RS: He was really good.
LP: Yes! The people, they were rootin for him. The guy that
was up there, our piano player, John Colianni is so great that nobody
wants to come up and follow him. And if someone does come up there,
the audience is going to root like hell for him and hope like hell
that hes great and give him that extra adrenalin. And its
a fun thing. Were not out to hurt anybody, were out to
help em. And it might be a young kid, thirteen years old and
itd probably be one of the biggest days of his life. Make him
happy, make his parents happy and the possibility is there that one
day, hell be president. Try to give the guy the break that you
wish you got when you were a kid, or did get.
RS: And you say you dont work off a set list. You say you like
to keep them on their toes.
LP: I never tell em. Never tell em what Im gonna
do. Because if I did then the audience recognizes this is planned...rehearsed,
that this is a show. This way, it sounds like were all in the
living room carrying on a conversation. Everybody feels that theyre
part of us and they can say, express anything they wish to say and
we welcome. So its not like going to the Paramount theater,
the Palace theater, Music Hall...And you sit back there and this is
what you get, okay? Like Stan Kenton says, my job is to teach
em about music. And I says, my job is to give em
what they paid to get in and wish to hear. So its a different
approach, thats all. Yeah, you can lay down some stuff...and
I do! Or I lay it out there and if they kind of applaud or kind of
laugh or if its one of those things, I get rid of it in a hurry.
I cant force it down their throat. If they dont like castor
oil, Im not going to give it to em. They paid to get in
and theyre hungry for a laugh and a good time and enjoy the
music and wanna come back and hear more.
RS: Also I noticed the president of Gibson guitars was in the audience
this past Monday. What was his name?
LP: Henry Juszkiewicz.
RS: Any news from Gibson?
LP: Were working on things all the time. We had dinner together
and we discussed all the things that are going great and all things
we plan to do to make it better. At the closing of the discussion
was that we gotta get together real soon and do even more. So even
though its doing way beyond our expectations and we know its
gonna be great but it can always be better and were talking
about including more and more. It just keeps going, getting bigger
and bigger and better. And alot of our discussion is about improving,
improving whatever were doing. We listen to what the customer
says, mostly to the ones that have some suggestion or criticism or
something to tell us that we either could do better or weve
missed or might think about adding to. That kind of a thing. The president
and myself, were strong believers that their customer is right
and what he wants is what we should give him.
RS: Your Monday night show at Iridium, you mentioned Paul McCartney
showed up there.
LP: Yeah, he shows up all the time.
RS: What did he play with you, How High The Moon?
LP: Yeah, yeah...whenever he gets up on the stage he ends up talking
about how The Beatles started and how he and John got their first
job and the boss said well, you guys go home and practice,
he says, come back with How High The Moon, Worlds
Waiting For The Sunrise some Les Paul and Mary Ford stuff.
And he said, thats what we did. That was the first numbers.
Thats how we got our job. And he said, if it wasnt
for you inventing the multi-track, there would be no Beatles.
Paul is a very...not only is he a very nice guy but you dont
have to force him to get up on the stage and talk. Hes a very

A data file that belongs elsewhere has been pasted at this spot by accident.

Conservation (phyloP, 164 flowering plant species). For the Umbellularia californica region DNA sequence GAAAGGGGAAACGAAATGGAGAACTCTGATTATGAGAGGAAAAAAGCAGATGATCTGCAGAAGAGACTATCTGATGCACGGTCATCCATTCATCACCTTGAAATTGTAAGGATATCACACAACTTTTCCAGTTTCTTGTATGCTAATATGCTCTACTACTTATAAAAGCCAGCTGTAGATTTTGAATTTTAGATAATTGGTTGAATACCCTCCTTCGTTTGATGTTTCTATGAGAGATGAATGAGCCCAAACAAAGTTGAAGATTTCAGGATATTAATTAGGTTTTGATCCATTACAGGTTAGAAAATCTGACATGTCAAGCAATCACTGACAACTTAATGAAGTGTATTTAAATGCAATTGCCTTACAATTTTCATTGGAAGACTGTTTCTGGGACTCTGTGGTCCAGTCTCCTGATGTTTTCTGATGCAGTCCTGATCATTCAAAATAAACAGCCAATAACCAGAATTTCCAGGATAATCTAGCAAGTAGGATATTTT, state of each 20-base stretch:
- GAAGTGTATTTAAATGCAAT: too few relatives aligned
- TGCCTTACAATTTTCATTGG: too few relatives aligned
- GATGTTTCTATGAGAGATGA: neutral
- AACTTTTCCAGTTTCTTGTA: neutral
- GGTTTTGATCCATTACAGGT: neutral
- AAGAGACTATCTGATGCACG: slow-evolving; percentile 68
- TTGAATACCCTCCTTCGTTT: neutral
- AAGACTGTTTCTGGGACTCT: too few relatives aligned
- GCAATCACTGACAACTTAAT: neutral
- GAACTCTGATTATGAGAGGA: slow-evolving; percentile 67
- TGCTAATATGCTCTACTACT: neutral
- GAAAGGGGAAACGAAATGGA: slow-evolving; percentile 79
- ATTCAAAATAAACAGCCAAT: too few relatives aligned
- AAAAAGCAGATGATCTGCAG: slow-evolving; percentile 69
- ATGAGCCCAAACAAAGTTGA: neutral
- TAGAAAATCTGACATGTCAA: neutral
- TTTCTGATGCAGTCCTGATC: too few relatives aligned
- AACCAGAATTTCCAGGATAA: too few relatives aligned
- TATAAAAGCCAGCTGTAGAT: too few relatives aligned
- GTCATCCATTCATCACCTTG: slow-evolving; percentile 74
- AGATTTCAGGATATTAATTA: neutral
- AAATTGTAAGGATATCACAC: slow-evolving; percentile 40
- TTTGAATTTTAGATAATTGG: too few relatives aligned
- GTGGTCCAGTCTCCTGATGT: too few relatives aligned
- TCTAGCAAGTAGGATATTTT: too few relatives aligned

friendly and likable nice person. And his wife was just great. His
new wife is just great. She got up on the stage and we kidded around,
and boy shes quick. And we just had a wonderful time. Paul got
up, the last time he come in, he got up twice! I said, heard
enough of you Paul, (laughter) I wanna talk to this gal that youre
going with. I said, are you foolin around with her,
or you got something going? (laughter) He says, Im
going to marry her. So I asked Heather to come up on the stage.
So she came up and we started talkin and then he took his tuxedo
coat off and got back up on the stage and we talked some more. Hes
just great. Hes a very, very nice person.
RS: I saw a picture from when Billy F. Gibbons from ZZ Top joined
you on stage at the Iridium.
LP: Yeah, hes fun too to have on the stage. I cant think
of one that hasnt been on that stage that the public just doesnt
enjoy. I dont think theres been one that they dont
see something good in.
RS: That area of Manhattan that the Iridium is in in pretty interesting.
I remember growing up around there. My father owned the coffee shop
in the old Victoria Hotel.
LP: Oh, really? Thats great.
And the Colony Record shop was another favorite place for me to hang
LP: That was the pulse of the world. The Brill Building and that whole
area in there. See, I worked at 53rd & Broadway, where Letterman
is. I worked there for five years. And when I came to New York, thats
where I got my job. Paul Whiteman was on the third floor. Fred Waring
was on one of the other floors. And I joined Fred Waring, was with
him five years there. And of course we played 52nd Street, the Onyx
Club and the Little Club. And we played that whole thing on 52nd Street.
And of course, The Paramount so, between NBC and the Christmas tree,
the ice skating rink, New York has just been the heart of my life
has been there, like you...you were like born in Times Square!
RS: Yeah, Ive been living in New York most my whole life. Now
Im living out near where you used to live near Jackson Heights
off Northern Blvd.
LP: Oh, youre out there. Jackson Heights was where all the musicians
that I can think of...it seemed like the whole world lived in Jackson
Heights back in the 30s. And so the 30s and the 40s,
that was a haven of all The Bob Crosby Band, The Fred Waring Band,
the Guy Lombardos and the Benny Goodmans and it just went
on and on. All the great, great players in New York, from all over
the world! They would come to this area and theyd rent an apartment
in Jackson Heights. And thats where I...my ill-eagel radio station.
And we broadcast for four years there and just had all the great musicians
there. It was a terrific time...